ALS Reflection Photo: Chrysalis (S) 8.29.2017

On March 21st, 2017, six days after his 69th birthday, my dad was diagnosed with ALS. He had been having difficulties with his knee giving out for several months, starting in the fall of 2016. We had never anticipated the nightmare that this was not a simple physical problem, but a neurological degenerative disease: until my mom and dad had met with neurologist Verica Neskovic in Wausau WI, who immediately suspected ALS.

After a slew of tests, including a false positive for Lymes Disease and final EMG testing, Dr. Neskovic diagnosed him with our greatest fear. At the time of that appointment my dad was still able to walk with the use of a walker and had decent general use of his limbs, hands, and voice: Dr. Neskovic gave him 3-5 years based on what she saw at the time of the appointment. Since then my dad has taken a sharp decline, and as of the writing of this reflection (August 31, 2017) he has lost all movement other than a couple inches with his left foot, the ability to turn his head slightly, and a rapidly diminishing voice. My dad now lives in an assisted living facility in my hometown in Wisconsin, and is on hospice care. I’m currently writing his funeral and am creating a drawing for the cover of his funeral program, so that he can hear the funeral and see the drawing before he passes away.

Over the past year or so, my wife – courtesy of the help and instruction of a good friend and neighbor – has been raising and then releasing monarch butteflies. The monarchs are truly amazing to watch as they transition from caterpillar to butterfly – and seeing the chrysalides up close is really amazing as they look like beautiful works of art: especially when the butterflies get close to coming out and you can see their wings through their chrysalides.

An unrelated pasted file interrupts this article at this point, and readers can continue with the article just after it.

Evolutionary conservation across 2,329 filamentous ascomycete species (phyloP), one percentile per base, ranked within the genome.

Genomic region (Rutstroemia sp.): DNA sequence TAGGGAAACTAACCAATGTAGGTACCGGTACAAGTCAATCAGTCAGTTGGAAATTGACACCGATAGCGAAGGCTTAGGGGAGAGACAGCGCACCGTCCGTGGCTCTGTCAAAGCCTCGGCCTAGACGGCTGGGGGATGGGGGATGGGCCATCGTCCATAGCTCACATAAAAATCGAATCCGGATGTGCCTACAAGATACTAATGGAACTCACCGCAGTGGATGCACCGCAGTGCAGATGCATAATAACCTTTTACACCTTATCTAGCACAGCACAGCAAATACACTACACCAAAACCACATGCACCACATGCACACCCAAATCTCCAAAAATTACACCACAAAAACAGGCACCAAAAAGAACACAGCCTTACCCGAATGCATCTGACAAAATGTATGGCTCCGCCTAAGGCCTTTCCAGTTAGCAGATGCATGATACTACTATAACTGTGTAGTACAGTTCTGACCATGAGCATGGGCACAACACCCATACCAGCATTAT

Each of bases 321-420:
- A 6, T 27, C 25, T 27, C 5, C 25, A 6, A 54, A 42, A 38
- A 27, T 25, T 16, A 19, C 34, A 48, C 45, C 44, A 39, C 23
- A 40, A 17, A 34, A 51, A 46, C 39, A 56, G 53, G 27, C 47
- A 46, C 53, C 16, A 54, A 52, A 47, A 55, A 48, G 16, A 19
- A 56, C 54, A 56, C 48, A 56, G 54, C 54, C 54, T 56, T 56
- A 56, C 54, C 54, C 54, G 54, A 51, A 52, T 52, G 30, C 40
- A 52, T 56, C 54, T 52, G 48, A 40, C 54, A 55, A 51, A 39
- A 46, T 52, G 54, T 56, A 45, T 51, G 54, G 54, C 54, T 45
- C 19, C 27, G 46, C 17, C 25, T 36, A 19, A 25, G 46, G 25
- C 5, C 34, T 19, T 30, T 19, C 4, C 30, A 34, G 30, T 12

Hospice work is often full of analogies as we process with patients and their families about our patient’s situations: more so for me personally at this time due to my own dad being on hospice as well. A few nights ago as I was looking at our future butterfly Sully’s chrysalis – which is so thin now that you can see his wings - I was struck by a butterfly analogy for my dad. Looking at the chrysalis, the soon to emerge butterfly looks trapped after its life as a caterpillar which was free to move around. In the same way, after nearly 70 years of being able to move freely, my dad is now locked in and is unable to move. I’m not in any way looking forward to my dad’s passing, but I do believe that when he does he will be given his new body in the new heaven and the new earth just like a butterfly has a ‘new body’ after emerging from its chrysalis. “For while we are still in this tent, we groan, being burdened—not that we would be unclothed, but that we would be further clothed, so that what is mortal may be swallowed up by life.” II Corinthians 5:4 (ESV) 

I took the above photo as a reminder that my dad still has tremendous beauty within him and around him despite his being trapped in his own body by ALS: a truth that I believe applies to all of our hospice patients, no matter what disease is affecting their bodies.

High Bridge, St. Paul: 6.14.2017


ΠΡΟΣ ΚΟΡΙΝΘΙΟΥΣ Α 2:9

But as it is written, Eye hath not seen, nor ear heard, neither have entered into the heart of man, the things which God hath prepared for them that love him.   - I Corinthians 2:9


Fearless Girl Sculpture - lower Manhattan: 4.26.2017

I was surprised that I reacted as emotionally as I did to the Fearless Girl sculpture when I saw her in person. I loved the importance of the message right away and its importance to all women and men, but when stopping by to see her I was moved by the amazing nuance in her determined and resilient face to the point that I choked up a bit when I think of the evil that happens to so many women of all ages. Her little bronze face so clearly says, "Despite...I will." 

As with all art - especially great art - there of course is controversy.  That's not a bad thing as it raises more awareness and brings issues front and center.  For myself, I see the Fearless Girl as a symbol of the importance of feminism - which I say both as an artist and as a father of a young girl: a young girl who I see the same strength and resolve in, and one who I will encourage as best as I can to stand her ground and not let anything stand in her way.

My hats off to the fearless girl, and Kristen Visbal for sculpting her. I love art but am rarely genuinely moved by it.